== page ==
I've received many responses; below are a few I've selected to share (and I may add more).


The below-named persons wish to make it known that their opinions, endorsements, testimonials, judgments, words, and statements of fact and value reflect only their individual views and apply solely to eProductivity, and do not reflect any opinion or judgment on IBM Verse or any other product, whether on their part or IBM's. All comments below are shared by permission of their respective authors.

That said . . .

Image:IBMers speak up about eProductivity and switching to VerseNot having eProductivity will be a disaster for me.

I learned about eProductivity through David Allen and GTD and tried it out on several iPhone apps. They all lacked the very tight integration between mail and GTD that eProductivity provides, and since corporate policy is that no data can reside outside the firewall, eProductivity is the only tool that can comply.  

My favorite features are: linking mails to projects; the Today view, and the Weekly Review Coach.

The impact on my job is simple: eProductivity keeps my mailbox at a manageable level and I'm in control of my todo's and forthcoming actions, which means I'm on top of my business.

I seriously hope you will consider making eProductivity for Verse!Image:IBMers speak up about eProductivity and switching to Verse

Torben Linér
Project Executive
IBM Denmark

Image:IBMers speak up about eProductivity and switching to VerseI have found eProductivity essential to clearing my head on my priorities for each week, especially when things are very pressured and all of us have more to do than we can in the time available.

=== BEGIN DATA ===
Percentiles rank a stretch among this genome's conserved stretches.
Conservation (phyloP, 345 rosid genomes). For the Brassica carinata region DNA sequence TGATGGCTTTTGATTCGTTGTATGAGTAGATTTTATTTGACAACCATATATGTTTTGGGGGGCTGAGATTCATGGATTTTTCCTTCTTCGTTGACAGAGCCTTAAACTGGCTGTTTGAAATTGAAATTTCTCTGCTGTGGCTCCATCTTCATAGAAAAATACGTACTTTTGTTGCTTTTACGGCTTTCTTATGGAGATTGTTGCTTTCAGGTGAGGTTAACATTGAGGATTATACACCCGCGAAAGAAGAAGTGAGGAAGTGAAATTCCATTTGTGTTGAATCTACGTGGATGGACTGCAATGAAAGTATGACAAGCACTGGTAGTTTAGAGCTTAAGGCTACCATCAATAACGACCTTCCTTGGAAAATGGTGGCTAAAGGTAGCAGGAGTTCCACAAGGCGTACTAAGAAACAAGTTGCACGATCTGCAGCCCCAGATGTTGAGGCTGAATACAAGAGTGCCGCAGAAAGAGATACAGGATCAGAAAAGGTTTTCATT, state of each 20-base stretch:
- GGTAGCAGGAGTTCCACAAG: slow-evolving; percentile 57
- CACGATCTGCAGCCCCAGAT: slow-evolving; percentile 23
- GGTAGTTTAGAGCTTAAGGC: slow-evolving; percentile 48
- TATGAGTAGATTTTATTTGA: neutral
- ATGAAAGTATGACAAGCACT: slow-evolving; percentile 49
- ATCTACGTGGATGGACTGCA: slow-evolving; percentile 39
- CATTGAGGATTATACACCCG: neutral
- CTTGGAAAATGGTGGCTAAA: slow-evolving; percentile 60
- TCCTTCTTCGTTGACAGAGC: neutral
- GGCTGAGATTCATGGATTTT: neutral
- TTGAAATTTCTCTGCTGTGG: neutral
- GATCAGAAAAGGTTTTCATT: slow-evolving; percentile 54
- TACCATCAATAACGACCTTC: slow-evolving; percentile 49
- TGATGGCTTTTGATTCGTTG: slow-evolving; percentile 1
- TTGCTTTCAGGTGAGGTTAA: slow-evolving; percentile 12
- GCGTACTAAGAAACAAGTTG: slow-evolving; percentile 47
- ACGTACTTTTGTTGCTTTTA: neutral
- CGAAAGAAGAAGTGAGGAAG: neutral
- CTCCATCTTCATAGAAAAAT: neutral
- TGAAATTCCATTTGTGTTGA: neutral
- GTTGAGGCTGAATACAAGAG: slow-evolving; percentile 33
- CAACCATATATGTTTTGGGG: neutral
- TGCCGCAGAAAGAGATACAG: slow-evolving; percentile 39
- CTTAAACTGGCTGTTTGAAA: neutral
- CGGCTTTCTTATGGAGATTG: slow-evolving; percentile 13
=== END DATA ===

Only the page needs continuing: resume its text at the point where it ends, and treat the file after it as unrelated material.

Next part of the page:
. . . I think eProductivity does a good job, considering it is an add-on above the basic Notes layer. Having invested the time and money in getting my projects and tasks set up, I would be reluctant to sacrifice that, so I would hope (and expect) that you guys provide some roadmap with the introduction of Verse.Image:IBMers speak up about eProductivity and switching to Verse

Doug Stapleton
Executive IT Architect
IBM Australia

Image:IBMers speak up about eProductivity and switching to VerseI was trying for years to find a system that would help me work on the right thing at the right time. I have been using eProductivity for two years, and it works excellently for me. Every action is recorded immediately; nothings getting lost anymore. Emails can be easily put into actions with the right categorisation.

It helped me (and still helps me) enormously to get everything done as quick as possible and keep my brain free. I know that every action that is coming into my mind is recorded and getting done soon. My productivity level has increased significantly. Over the last two years I completed 3000 actions. My Lotus Notes Mail In-box is always empty. eProductivity is a treasure for me!Image:IBMers speak up about eProductivity and switching to Verse
Franz Schroettner